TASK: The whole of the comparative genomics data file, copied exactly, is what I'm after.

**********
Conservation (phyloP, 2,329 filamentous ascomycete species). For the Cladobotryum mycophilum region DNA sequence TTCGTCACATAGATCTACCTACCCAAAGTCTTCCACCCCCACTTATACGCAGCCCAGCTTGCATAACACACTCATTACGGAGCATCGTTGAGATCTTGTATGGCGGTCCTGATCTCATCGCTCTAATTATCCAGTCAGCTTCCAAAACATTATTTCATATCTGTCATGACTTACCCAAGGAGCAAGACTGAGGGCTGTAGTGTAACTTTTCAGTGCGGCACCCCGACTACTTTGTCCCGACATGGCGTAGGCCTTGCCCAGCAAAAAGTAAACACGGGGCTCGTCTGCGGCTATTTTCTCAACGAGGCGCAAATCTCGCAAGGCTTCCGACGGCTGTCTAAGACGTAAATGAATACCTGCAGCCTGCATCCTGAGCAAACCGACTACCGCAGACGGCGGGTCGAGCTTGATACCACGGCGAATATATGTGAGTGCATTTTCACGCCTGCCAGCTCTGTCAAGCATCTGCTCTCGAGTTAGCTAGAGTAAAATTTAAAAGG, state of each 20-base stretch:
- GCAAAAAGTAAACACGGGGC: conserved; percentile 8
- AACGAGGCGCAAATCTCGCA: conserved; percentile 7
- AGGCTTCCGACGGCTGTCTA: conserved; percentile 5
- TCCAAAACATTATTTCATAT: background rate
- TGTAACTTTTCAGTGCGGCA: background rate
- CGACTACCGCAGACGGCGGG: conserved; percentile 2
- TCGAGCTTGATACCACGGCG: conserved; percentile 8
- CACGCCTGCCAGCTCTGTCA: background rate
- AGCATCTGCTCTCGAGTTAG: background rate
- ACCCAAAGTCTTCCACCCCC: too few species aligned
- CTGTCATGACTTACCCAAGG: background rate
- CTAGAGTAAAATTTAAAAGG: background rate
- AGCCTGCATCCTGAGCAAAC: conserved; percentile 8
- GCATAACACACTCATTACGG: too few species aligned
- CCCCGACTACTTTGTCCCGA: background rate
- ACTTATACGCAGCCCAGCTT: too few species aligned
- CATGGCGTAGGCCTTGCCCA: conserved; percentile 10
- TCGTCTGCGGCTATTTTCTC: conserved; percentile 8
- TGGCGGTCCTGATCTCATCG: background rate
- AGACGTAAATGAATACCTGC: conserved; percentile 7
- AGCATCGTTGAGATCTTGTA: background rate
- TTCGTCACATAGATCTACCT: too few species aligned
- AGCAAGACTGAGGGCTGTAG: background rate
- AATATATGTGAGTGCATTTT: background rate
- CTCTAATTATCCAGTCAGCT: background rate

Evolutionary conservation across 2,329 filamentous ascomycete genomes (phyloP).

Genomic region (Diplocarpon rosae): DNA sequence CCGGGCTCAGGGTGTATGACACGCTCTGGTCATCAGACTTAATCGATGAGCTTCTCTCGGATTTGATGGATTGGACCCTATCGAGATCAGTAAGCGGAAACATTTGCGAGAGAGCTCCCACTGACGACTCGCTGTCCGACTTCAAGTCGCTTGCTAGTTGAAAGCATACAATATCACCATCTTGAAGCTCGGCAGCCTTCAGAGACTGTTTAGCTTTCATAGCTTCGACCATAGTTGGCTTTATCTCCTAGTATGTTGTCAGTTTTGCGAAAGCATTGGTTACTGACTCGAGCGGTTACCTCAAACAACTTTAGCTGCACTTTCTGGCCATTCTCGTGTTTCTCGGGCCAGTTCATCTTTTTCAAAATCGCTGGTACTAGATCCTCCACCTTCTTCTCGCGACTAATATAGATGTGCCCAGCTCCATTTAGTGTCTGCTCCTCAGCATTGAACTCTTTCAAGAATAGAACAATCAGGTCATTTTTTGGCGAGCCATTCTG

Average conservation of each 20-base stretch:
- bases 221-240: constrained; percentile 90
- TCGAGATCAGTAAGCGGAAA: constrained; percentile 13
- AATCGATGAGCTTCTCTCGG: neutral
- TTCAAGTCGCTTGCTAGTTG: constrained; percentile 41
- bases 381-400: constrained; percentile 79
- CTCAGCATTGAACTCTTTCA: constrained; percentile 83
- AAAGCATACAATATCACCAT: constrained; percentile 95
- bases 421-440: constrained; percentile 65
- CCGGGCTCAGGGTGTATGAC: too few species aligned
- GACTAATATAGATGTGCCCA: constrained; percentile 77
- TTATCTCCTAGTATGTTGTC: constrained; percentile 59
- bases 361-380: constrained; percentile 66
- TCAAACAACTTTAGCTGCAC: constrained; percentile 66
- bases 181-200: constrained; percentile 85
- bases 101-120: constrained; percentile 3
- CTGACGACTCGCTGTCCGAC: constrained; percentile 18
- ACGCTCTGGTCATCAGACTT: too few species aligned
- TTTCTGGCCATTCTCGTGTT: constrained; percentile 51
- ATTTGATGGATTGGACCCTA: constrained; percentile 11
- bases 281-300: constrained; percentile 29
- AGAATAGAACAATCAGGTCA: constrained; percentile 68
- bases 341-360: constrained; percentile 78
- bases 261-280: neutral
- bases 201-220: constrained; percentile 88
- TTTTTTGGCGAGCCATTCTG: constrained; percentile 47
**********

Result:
Conservation (phyloP, 2,329 filamentous ascomycete species). For the Cladobotryum mycophilum region DNA sequence TTCGTCACATAGATCTACCTACCCAAAGTCTTCCACCCCCACTTATACGCAGCCCAGCTTGCATAACACACTCATTACGGAGCATCGTTGAGATCTTGTATGGCGGTCCTGATCTCATCGCTCTAATTATCCAGTCAGCTTCCAAAACATTATTTCATATCTGTCATGACTTACCCAAGGAGCAAGACTGAGGGCTGTAGTGTAACTTTTCAGTGCGGCACCCCGACTACTTTGTCCCGACATGGCGTAGGCCTTGCCCAGCAAAAAGTAAACACGGGGCTCGTCTGCGGCTATTTTCTCAACGAGGCGCAAATCTCGCAAGGCTTCCGACGGCTGTCTAAGACGTAAATGAATACCTGCAGCCTGCATCCTGAGCAAACCGACTACCGCAGACGGCGGGTCGAGCTTGATACCACGGCGAATATATGTGAGTGCATTTTCACGCCTGCCAGCTCTGTCAAGCATCTGCTCTCGAGTTAGCTAGAGTAAAATTTAAAAGG, state of each 20-base stretch:
- GCAAAAAGTAAACACGGGGC: conserved; percentile 8
- AACGAGGCGCAAATCTCGCA: conserved; percentile 7
- AGGCTTCCGACGGCTGTCTA: conserved; percentile 5
- TCCAAAACATTATTTCATAT: background rate
- TGTAACTTTTCAGTGCGGCA: background rate
- CGACTACCGCAGACGGCGGG: conserved; percentile 2
- TCGAGCTTGATACCACGGCG: conserved; percentile 8
- CACGCCTGCCAGCTCTGTCA: background rate
- AGCATCTGCTCTCGAGTTAG: background rate
- ACCCAAAGTCTTCCACCCCC: too few species aligned
- CTGTCATGACTTACCCAAGG: background rate
- CTAGAGTAAAATTTAAAAGG: background rate
- AGCCTGCATCCTGAGCAAAC: conserved; percentile 8
- GCATAACACACTCATTACGG: too few species aligned
- CCCCGACTACTTTGTCCCGA: background rate
- ACTTATACGCAGCCCAGCTT: too few species aligned
- CATGGCGTAGGCCTTGCCCA: conserved; percentile 10
- TCGTCTGCGGCTATTTTCTC: conserved; percentile 8
- TGGCGGTCCTGATCTCATCG: background rate
- AGACGTAAATGAATACCTGC: conserved; percentile 7
- AGCATCGTTGAGATCTTGTA: background rate
- TTCGTCACATAGATCTACCT: too few species aligned
- AGCAAGACTGAGGGCTGTAG: background rate
- AATATATGTGAGTGCATTTT: background rate
- CTCTAATTATCCAGTCAGCT: background rate

Evolutionary conservation across 2,329 filamentous ascomycete genomes (phyloP).

Genomic region (Diplocarpon rosae): DNA sequence CCGGGCTCAGGGTGTATGACACGCTCTGGTCATCAGACTTAATCGATGAGCTTCTCTCGGATTTGATGGATTGGACCCTATCGAGATCAGTAAGCGGAAACATTTGCGAGAGAGCTCCCACTGACGACTCGCTGTCCGACTTCAAGTCGCTTGCTAGTTGAAAGCATACAATATCACCATCTTGAAGCTCGGCAGCCTTCAGAGACTGTTTAGCTTTCATAGCTTCGACCATAGTTGGCTTTATCTCCTAGTATGTTGTCAGTTTTGCGAAAGCATTGGTTACTGACTCGAGCGGTTACCTCAAACAACTTTAGCTGCACTTTCTGGCCATTCTCGTGTTTCTCGGGCCAGTTCATCTTTTTCAAAATCGCTGGTACTAGATCCTCCACCTTCTTCTCGCGACTAATATAGATGTGCCCAGCTCCATTTAGTGTCTGCTCCTCAGCATTGAACTCTTTCAAGAATAGAACAATCAGGTCATTTTTTGGCGAGCCATTCTG

Average conservation of each 20-base stretch:
- bases 221-240: constrained; percentile 90
- TCGAGATCAGTAAGCGGAAA: constrained; percentile 13
- AATCGATGAGCTTCTCTCGG: neutral
- TTCAAGTCGCTTGCTAGTTG: constrained; percentile 41
- bases 381-400: constrained; percentile 79
- CTCAGCATTGAACTCTTTCA: constrained; percentile 83
- AAAGCATACAATATCACCAT: constrained; percentile 95
- bases 421-440: constrained; percentile 65
- CCGGGCTCAGGGTGTATGAC: too few species aligned
- GACTAATATAGATGTGCCCA: constrained; percentile 77
- TTATCTCCTAGTATGTTGTC: constrained; percentile 59
- bases 361-380: constrained; percentile 66
- TCAAACAACTTTAGCTGCAC: constrained; percentile 66
- bases 181-200: constrained; percentile 85
- bases 101-120: constrained; percentile 3
- CTGACGACTCGCTGTCCGAC: constrained; percentile 18
- ACGCTCTGGTCATCAGACTT: too few species aligned
- TTTCTGGCCATTCTCGTGTT: constrained; percentile 51
- ATTTGATGGATTGGACCCTA: constrained; percentile 11
- bases 281-300: constrained; percentile 29
- AGAATAGAACAATCAGGTCA: constrained; percentile 68
- bases 341-360: constrained; percentile 78
- bases 261-280: neutral
- bases 201-220: constrained; percentile 88
- TTTTTTGGCGAGCCATTCTG: constrained; percentile 47